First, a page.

The gates of Worcester College (pronounced “Wuh-ster”), where I’ll be studying English Arts and Literature this summer. I toured the campus in advance of my move-in on one of only three “Open Days” they provide to the public throughout the whole year.

While it was no gut-wrenching decision to study abroad (it actually makes me giddy every time I think about it), the oncoming arrival of my program at the University of Oxford is still nerve-wracking and exciting because it represents the culmination of a year’s worth of planning. Just two weeks after arriving at the University of Alabama to begin my freshman year, I started organizing all the factors necessary to make this adventure a reality for me. All of the big planning items have since been finished, and I’m now learning the little intricacies and tiny cultural details associated with this program. Two weeks ago, I printed out several of the forms and passes necessary for my time at the University of Oxford and discovered that what constitutes our letter-sized page is equivalent to a slightly different standard in England where the margins differ by enough of a fraction of an inch to mess up alignment when printing in an American format. Names like “Tottenham” and “Paddington” are becoming regular facets of my vocabulary as I try to master the transportation systems in nearby London. The exaggerated ideals of a merry, jolly old England with soft twilights, beer- and cod-filled pubs, posh boarding schools, and creeping ivy become more solid possibilities (Americans are such fools for a romantic idea of England and I’m not excluded from this).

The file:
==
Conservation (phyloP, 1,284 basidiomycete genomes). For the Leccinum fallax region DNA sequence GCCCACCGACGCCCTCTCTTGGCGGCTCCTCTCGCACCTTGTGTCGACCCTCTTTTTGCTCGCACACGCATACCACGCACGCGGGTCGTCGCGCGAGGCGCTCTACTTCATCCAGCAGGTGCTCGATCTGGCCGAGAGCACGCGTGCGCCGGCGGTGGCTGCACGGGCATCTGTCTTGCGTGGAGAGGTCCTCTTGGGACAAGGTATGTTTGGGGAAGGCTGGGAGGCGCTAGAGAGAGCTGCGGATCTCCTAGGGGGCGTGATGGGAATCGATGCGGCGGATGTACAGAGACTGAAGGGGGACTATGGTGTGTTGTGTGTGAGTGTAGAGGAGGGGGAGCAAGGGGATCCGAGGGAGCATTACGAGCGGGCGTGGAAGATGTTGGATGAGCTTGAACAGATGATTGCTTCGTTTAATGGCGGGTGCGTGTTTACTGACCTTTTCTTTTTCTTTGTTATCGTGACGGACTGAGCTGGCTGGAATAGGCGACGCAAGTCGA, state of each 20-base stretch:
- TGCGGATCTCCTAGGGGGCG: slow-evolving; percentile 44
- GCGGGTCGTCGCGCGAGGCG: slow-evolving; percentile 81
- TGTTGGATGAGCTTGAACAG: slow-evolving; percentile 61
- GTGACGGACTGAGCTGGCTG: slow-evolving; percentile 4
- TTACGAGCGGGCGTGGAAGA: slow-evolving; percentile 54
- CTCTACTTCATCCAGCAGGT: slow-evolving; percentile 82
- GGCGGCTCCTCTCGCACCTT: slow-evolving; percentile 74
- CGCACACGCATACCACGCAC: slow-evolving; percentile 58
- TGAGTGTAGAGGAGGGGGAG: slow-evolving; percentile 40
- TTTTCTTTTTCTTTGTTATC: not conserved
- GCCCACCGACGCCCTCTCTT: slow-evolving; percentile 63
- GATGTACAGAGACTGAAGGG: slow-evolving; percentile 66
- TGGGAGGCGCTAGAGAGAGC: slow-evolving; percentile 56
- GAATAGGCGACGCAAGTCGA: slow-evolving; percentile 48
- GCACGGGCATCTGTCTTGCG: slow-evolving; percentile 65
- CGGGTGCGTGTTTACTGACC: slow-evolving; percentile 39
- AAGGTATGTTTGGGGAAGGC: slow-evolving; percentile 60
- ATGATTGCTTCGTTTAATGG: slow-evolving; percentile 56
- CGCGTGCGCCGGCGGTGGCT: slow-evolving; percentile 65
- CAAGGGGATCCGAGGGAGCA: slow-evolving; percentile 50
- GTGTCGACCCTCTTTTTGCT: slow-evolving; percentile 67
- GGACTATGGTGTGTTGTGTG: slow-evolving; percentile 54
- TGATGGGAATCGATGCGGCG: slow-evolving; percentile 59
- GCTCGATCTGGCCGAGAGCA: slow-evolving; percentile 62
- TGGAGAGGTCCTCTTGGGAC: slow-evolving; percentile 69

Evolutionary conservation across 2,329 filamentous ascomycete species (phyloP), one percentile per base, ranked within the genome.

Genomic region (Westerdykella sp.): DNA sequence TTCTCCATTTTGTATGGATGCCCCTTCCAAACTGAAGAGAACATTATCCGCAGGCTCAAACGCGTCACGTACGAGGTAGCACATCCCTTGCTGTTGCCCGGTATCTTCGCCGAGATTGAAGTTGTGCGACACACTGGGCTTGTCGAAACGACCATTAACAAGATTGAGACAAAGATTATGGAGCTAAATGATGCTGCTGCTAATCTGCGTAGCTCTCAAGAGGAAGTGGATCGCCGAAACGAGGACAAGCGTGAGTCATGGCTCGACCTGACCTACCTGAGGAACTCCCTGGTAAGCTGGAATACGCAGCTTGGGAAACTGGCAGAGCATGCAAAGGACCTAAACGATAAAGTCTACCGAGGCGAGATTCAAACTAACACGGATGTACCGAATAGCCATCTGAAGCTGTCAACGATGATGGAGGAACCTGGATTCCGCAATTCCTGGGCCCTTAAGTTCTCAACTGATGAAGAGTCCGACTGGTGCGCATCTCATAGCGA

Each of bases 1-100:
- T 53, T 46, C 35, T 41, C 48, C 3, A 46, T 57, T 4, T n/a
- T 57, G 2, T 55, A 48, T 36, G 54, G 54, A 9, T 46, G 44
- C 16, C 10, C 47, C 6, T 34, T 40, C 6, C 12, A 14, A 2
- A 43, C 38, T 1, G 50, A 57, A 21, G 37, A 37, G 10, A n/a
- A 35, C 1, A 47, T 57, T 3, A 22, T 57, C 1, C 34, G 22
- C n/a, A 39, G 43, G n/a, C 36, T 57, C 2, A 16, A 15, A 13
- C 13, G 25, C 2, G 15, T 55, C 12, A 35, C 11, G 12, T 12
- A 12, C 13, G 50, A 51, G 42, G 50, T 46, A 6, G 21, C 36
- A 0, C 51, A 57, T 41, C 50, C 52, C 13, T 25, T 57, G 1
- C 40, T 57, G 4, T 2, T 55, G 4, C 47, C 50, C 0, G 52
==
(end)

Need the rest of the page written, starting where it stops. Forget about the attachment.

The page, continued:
It’s been interesting preparing for this trip including considerations both large and as small as these in light of all the recent news surrounding the London area and the United Kingdom. These range from Parliamentary divide, unstable positioning on the world stage as a member of the European Union, the resulting falling currency values, several terrorist attacks, and heartbreaking apartment block fires. However, I think that the onset of all these events right at the beginning of my time in the country gives me a really unique chance to speak to anyone considering an incredible adventure like my own who might be hesitant and have misgivings as a result of these stories. I’ve found that embracing the unknowns of both the area, my new school, and the possibility of good or bad things happening outweighs any potential misgivings I might have had about pursuing this experience. Nothing in my life has compared to this experience even as I’m just beginning it, because it transforms the things I could learn about at arm’s-length into scratch-and-sniff escapades. To be completely straightforward, I certainly still have reservations about some things and I think it would be disingenuous and unrealistic to say otherwise. However, I’ve found the the things I grow concerned about aren’t crime and violence, but rather the anticipation of stepping into a place with shoes, dress shirts, a comma, a shade of blue, a dictionary, and much more named after it. I think that this demonstrates how enriching a study abroad experience can be and how drastically it can build perspective and appreciation for the small things so that we can respond with wisdom when both good and bad events occur on a large scale. I highly encourage anyone considering studying abroad to explore how they can make it a reality. I’m so excited and humbled to get to join Oxford this summer, learn how to navigate all these daunting but exciting traditions, and share my experiences with Bama Blogging in the process!